Review: Batman #74

by Eric Lee
0 comment
“The Fall and the Fallen” – Part Four
Writer: Tom King
Artist: Mikel Janin
Color Artist: Jordie Bellaire
Letterer: Clayton Cowles
Review By Eric Lee

Minor spoilers ahead

Batman #74 delivers its premise of Batman being mentally broken. However, the story’s effectiveness is dragged down by decompression and unsubtle metaphors.

This issue is a mixed bag in terms of quality. It attempts to subtly contrast the difference between Bruce as Batman and Thomas in a decent, but predictable way. Thomas is essentially a pessimist, while Bruce is an optimist. Still, it’s nice to see Batman portrayed as a heroic individual. However, it feels like a bit of a cheat to use Flashpoint Batman as the foil. Clearly Thomas as Batman is more hardened, because his world is objectively worse than the prime DC universe. I mean, his world is constantly on the brink of destruction.

The action here feels weightier than last issue. Previously, my complaint was that there was too much talking, which undercut the drama of the action. Now, the drama is heightened. Yes, there’s still talking during the battle, but it serves the action scenes better.

Speaking of action, artist Mikel Janin’s art continues to evolve. Initially, his art was beautiful, but stiff. His characters more closely resembled old Renaissance-era paintings, than fully-realized, breathing humans. His style seems more fluid in the latest issues. This allows for more emotion and body language to come through. His character “acting” is stronger. It’s especially good in the action scene at the end of the issue. The fighters are looser, and convey a lot of motion. The color by Jordie Bellaire helps tremendously to express the scene’s tone.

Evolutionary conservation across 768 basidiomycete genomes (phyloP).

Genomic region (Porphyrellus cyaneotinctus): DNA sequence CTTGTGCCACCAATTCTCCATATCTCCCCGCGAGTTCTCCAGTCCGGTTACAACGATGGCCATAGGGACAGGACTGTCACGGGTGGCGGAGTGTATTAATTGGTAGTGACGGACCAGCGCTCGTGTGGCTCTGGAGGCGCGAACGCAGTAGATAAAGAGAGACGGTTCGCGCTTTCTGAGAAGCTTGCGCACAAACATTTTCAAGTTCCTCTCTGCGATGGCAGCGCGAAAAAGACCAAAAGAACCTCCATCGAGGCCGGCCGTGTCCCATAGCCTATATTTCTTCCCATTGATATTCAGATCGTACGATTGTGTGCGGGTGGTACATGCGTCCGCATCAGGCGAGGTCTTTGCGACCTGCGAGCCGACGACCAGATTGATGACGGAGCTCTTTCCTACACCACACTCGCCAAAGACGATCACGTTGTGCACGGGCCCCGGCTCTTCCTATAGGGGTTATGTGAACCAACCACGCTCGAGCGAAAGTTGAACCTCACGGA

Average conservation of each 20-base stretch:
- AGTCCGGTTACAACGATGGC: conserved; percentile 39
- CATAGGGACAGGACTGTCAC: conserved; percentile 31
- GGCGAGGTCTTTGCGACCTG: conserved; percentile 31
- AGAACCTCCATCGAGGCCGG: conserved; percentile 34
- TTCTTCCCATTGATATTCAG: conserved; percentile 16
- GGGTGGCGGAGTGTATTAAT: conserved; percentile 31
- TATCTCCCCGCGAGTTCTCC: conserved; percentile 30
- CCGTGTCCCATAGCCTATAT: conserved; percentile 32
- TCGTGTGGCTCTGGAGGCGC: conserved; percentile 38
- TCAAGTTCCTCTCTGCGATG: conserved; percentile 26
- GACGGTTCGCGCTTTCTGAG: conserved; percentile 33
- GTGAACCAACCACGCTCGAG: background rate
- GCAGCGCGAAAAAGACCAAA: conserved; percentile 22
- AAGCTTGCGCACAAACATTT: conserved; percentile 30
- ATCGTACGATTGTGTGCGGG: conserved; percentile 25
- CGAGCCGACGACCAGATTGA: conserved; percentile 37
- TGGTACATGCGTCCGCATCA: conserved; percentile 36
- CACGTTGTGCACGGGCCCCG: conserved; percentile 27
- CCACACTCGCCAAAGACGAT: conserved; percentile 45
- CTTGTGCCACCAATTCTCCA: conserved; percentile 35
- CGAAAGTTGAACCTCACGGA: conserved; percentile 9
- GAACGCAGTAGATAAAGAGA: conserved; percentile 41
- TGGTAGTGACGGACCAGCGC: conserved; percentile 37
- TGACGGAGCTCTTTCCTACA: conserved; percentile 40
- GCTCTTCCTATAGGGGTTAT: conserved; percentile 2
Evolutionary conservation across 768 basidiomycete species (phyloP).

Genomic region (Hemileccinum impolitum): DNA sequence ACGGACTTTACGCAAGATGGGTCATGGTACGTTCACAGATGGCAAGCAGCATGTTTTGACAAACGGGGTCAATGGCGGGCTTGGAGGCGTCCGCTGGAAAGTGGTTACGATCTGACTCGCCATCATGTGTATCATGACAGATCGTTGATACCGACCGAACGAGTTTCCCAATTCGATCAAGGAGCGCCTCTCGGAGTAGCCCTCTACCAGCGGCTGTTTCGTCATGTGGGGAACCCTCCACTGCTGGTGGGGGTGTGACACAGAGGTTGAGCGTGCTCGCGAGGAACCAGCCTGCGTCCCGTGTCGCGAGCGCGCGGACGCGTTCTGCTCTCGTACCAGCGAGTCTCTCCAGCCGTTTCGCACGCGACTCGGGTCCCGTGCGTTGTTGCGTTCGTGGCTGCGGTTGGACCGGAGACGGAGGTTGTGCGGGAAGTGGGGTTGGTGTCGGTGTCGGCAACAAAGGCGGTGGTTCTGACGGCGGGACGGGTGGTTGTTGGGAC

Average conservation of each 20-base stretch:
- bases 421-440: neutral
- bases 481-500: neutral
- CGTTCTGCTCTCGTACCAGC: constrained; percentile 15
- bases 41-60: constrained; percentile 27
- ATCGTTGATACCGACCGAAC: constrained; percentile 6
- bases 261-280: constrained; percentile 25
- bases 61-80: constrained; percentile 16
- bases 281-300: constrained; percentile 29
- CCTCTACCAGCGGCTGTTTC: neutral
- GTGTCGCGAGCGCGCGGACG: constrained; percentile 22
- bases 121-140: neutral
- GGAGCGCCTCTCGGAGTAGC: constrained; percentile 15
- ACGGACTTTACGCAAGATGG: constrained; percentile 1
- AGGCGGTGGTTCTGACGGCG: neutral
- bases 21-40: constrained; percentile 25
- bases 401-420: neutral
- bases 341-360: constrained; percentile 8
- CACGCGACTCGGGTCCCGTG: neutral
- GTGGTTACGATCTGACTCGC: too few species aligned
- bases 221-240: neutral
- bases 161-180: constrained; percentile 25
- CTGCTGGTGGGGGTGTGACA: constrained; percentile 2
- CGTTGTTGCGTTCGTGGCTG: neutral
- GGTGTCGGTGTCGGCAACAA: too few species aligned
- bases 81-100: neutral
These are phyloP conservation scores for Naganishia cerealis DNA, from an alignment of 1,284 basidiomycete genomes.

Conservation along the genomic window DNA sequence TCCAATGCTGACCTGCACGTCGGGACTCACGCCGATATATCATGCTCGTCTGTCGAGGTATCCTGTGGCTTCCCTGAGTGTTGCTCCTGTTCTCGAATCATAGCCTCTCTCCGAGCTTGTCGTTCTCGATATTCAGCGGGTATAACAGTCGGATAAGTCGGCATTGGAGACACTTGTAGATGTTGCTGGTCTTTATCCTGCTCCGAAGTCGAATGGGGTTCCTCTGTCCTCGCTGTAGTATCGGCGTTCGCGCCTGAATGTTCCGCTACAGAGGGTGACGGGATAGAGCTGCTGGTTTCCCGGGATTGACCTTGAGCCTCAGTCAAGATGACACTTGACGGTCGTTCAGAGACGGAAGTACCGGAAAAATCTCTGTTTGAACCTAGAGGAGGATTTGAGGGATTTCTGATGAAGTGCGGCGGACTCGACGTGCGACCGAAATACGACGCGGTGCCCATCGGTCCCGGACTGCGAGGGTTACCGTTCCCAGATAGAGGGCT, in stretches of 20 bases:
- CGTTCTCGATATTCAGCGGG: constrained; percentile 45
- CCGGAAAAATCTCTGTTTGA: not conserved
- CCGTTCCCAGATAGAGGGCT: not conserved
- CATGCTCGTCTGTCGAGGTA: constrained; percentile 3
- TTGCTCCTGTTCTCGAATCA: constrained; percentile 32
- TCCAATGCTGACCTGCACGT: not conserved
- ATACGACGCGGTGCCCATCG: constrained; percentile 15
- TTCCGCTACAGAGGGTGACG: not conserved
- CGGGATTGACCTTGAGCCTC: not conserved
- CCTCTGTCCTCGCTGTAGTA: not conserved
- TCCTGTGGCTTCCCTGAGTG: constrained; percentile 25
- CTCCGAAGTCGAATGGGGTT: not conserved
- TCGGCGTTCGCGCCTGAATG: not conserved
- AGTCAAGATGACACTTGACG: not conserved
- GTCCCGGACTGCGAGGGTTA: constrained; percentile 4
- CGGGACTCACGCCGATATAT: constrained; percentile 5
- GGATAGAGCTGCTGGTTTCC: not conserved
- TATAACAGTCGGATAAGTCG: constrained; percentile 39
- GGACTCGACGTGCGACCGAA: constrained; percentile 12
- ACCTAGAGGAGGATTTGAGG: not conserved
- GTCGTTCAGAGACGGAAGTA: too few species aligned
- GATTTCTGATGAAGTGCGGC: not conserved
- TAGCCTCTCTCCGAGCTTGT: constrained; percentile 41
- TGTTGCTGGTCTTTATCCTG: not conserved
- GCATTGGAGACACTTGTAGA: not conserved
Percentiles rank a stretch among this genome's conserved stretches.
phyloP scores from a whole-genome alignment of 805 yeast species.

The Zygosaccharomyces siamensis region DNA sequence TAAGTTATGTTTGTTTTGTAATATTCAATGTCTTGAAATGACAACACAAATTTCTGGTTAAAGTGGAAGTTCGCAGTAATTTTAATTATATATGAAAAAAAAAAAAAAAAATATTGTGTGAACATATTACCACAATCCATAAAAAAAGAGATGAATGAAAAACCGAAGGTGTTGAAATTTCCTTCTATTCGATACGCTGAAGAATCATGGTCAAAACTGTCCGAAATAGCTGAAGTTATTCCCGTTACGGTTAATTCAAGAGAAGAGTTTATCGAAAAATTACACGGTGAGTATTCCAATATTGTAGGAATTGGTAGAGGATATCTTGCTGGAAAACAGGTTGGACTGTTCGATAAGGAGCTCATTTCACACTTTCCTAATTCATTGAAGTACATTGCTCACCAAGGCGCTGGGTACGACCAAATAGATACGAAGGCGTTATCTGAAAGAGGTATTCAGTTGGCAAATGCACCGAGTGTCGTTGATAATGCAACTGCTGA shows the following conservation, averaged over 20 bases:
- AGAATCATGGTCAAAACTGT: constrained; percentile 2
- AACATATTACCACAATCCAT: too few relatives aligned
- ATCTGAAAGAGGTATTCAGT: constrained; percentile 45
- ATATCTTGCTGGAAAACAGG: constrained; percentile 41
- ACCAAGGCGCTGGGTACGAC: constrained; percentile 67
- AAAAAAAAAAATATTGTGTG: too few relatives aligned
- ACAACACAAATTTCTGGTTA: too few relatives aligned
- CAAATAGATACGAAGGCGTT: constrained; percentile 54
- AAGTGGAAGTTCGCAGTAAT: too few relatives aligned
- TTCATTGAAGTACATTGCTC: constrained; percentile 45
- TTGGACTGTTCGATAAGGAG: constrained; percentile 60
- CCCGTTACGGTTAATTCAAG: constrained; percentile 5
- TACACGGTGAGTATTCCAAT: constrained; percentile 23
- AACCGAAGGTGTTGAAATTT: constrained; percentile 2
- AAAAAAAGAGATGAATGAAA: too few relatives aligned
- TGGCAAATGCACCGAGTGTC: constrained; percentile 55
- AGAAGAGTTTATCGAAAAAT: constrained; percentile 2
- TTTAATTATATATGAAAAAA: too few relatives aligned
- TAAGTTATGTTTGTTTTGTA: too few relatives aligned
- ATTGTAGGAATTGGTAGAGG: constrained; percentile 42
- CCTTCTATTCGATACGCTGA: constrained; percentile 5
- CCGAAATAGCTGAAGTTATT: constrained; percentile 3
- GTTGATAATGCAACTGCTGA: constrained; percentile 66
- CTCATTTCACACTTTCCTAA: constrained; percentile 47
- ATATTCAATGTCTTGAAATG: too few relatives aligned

Unfortunately, Batman #74 also shares the many of the same flaws as the previous issue. King is trying too hard with the metaphors again. There was a cool callback to Batman #57, but it loses its thematic impact with repetition. There’s also the problem with pacing, in this and last issue. Both comics’ plots are stretched out, with little narrative progression. It could have easily been a single issue.


King and Janin prepare Batman for the next blockbuster storyline City of BaneThe road to get there has been adequate. While the overall premise is great, Batman #74 gets bogged down by a lot of narrative flaws. The metaphors are unsubtle, the dialogue is repetitious, and the pacing is a drag.

Images courtesy of DC Entertainment

You may also like